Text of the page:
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WE ARE STILL FAITHFUL: Relevance keeps the church pews filled today
The Patriot Ledger (Quincy, MA) ^ | June 23, 2007 | Lane Lambert

Posted on 06/23/2007 5:48:05 AM PDT by siunevada

MILTON - When it came time for the Gospel reading and homily at the 9 a.m. Mass at St. Agatha Catholic Church, the Rev. Peter Casey didn’t take his usual place at the pulpit. Instead, he pulled a large puppet figure of a priest onto his hand and joined the assistant pastor, deacon and a trio of parishioners with other puppets.

As dozens of grinning youngsters watched from the foot of the low, open altar, the ensemble acted out a good-humored sketch of the story of Jesus’ miraculous feeding with a few loaves and fishes. When one of the puppet characters said, ‘‘Wow! That’s what I call Wonder Bread!’’ the adults in the pews chuckled, too.

The monthly presentation is called ‘‘Puppet Parables.’’ This is what a 21st century church looks like, and it’s one of the reasons parishioners like Valdemar and Ella Welz and Janet Evans and her husband, Michael Vhay, rarely miss the more relaxed, family-oriented Mass with their children.

The Welzes and Vhays are among 2,500 who attend at least one of the six weekend services at St. Agatha’s. That total is the largest of any South Shore church, Catholic or Protestant, and the sheer number reflects an often overlooked fact:

Despite declines in overall attendance since the 1960s, waning social pressure to go and an ever more-diverse array of spiritual choices, the United States and New England continue to be places where regular worship is of the deepest importance to tens of millions of Americans - perhaps as many as 40 percent of the population, one of the highest rates in the world.

Several Catholic parishes in the area draw 1,500 members every week - affected only temporarily, if at all, by the clergy sex-abuse scandal. The largest Protestant church on the South Shore, Calvary Chapel in Rockland, averages 1,200. Mainline Protestant congregations have as many as 300 on a Sunday. Pentecostal, Jewish, Muslim and Buddhist services also draw hundreds.

All those congregations include lifelong believers like Janet Evans, who says she ‘‘always wanted to be involved one way or the other.’’ These days she’s a lector and is active in parish programs as well as a person in the pews.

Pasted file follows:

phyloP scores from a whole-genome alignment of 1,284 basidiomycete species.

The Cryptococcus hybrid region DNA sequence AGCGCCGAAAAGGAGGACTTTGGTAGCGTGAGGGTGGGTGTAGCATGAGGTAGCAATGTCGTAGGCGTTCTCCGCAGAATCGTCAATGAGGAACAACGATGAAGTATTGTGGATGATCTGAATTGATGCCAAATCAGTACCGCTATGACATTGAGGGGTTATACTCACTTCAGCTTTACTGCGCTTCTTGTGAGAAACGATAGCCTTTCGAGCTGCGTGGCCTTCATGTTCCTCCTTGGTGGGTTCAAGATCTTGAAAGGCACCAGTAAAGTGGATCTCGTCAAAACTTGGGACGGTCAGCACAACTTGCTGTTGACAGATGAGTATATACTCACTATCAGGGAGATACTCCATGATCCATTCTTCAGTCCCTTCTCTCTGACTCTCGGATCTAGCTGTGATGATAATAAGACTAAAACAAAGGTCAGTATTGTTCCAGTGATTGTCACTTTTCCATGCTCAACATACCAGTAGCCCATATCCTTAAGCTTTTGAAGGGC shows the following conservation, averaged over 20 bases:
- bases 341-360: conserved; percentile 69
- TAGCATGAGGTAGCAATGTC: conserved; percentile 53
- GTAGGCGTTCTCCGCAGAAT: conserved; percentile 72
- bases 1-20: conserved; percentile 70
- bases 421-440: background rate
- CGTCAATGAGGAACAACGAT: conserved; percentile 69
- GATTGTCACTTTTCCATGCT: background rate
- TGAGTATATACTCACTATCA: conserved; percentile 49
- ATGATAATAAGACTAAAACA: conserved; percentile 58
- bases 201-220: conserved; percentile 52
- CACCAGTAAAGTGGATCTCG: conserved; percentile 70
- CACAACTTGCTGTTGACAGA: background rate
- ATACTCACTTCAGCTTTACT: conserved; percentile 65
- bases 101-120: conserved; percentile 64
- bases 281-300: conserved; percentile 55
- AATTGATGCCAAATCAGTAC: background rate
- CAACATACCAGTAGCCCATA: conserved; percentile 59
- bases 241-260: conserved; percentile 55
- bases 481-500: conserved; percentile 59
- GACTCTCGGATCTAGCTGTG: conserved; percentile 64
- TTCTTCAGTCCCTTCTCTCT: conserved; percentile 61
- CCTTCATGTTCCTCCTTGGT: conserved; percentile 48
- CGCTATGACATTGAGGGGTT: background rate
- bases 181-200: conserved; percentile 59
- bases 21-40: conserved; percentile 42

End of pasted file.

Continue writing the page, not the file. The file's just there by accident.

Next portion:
At Weymouth’s Old South Union Congregational, one of the best-attended Protestant churches, retired teacher Edith Bridges explained her steady devotion much the same way. While some of her childhood friends drifted away from church as young adults in the 1960s and ’70s, never to return, ‘‘my faith journey takes me there,’’ she said.

How the faithful get there - and why they stay - isn’t a simple thing for many these days. Traditional music and liturgies no longer strike the same chord with everyone. ‘‘Church shopping’’ is a fact of parish life.

As the Puppet Parables illustrate, even well-established churches now feel the need to offer provocative programs, the same as contemporary congregations like the evangelical North River Community Church in Pembroke, where drama and plugged-in music are the format.

A full shelf

Around the South Shore, seekers and shoppers can find everything from youth-led services with guitars to candlelit worship and small-group get-togethers - and Mass schedules to accommodate almost any age group or family demand.

Earlier this month First Congregational in Hanover opened a labyrinth, where people can follow the increasingly popular meditative, walking ritual.

No local pastors are blogging like Cardinal Sean O’Malley, but the Rev. Rick McKinley at Harbor United Methodist in Scituate is podcasting his sermons. Congregations of every faith have Web sites.

Clergy and scholars say such activities aren’t mere marketing ploys for a consumer culture, but rather an effort ‘‘to engage people on their own terms ... so you don’t lose them,’’ said Boston College history professor James O’Toole of Milton.

O’Toole, who’s writing a new book about American Catholics, said that strategy may not be too different from the Polish and Lithuanian services that Boston area parishes started offering for immigrants a century ago - as Holy Family Church in Rockland now does for Portuguese-speaking Brazilians.

Boston University religion professor Nancy Ammerman said American mobility has also complicated the task. At a time when people move often and communities aren’t as close-knit, ‘‘there’s no natural place where people are going to go (to church),’’ Ammerman said. ‘‘Any congregation is going to have to make itself known beyond its neighborhood and bloodlines.’’

As mainline Protestant churches struggle to hold members, evangelicals and Pentecostals have widened their presence since the 1970s, locally and across the country.

For Roman Catholics, meanwhile, the Vatican II era of reform heralded a change as profound as the advent of English-language Masses and female Bible readers and altar servers: Most Catholics no longer believe they’re ‘‘in sin’’ if they don’t go to Mass every week.

Post-Vatican II pastors like the Rev. Casey are well aware of that reality. When he greets people outside the sanctuary door after Mass, he says, he often thinks, ‘‘They don’t have to be here. They’re here because they believe.’’

Or are searching for belief. Like other pastors, the Rev. Donald Remick sees plenty of those souls at First Congregational in Hanover, as does the Rev. Paul Atwater at North River Community Church.

The adult baby boomers who’ve been returning to church since the 1980s have been asking different questions, the Rev. Atwater said: ‘‘They want to know, how does this help me? Who will help me raise my children? Is this true?’’

‘‘There are so many other things people can do these days,’’ the Rev. Remick said. ‘‘When people do come to church, they want to find something that feeds what they need in their lives.’’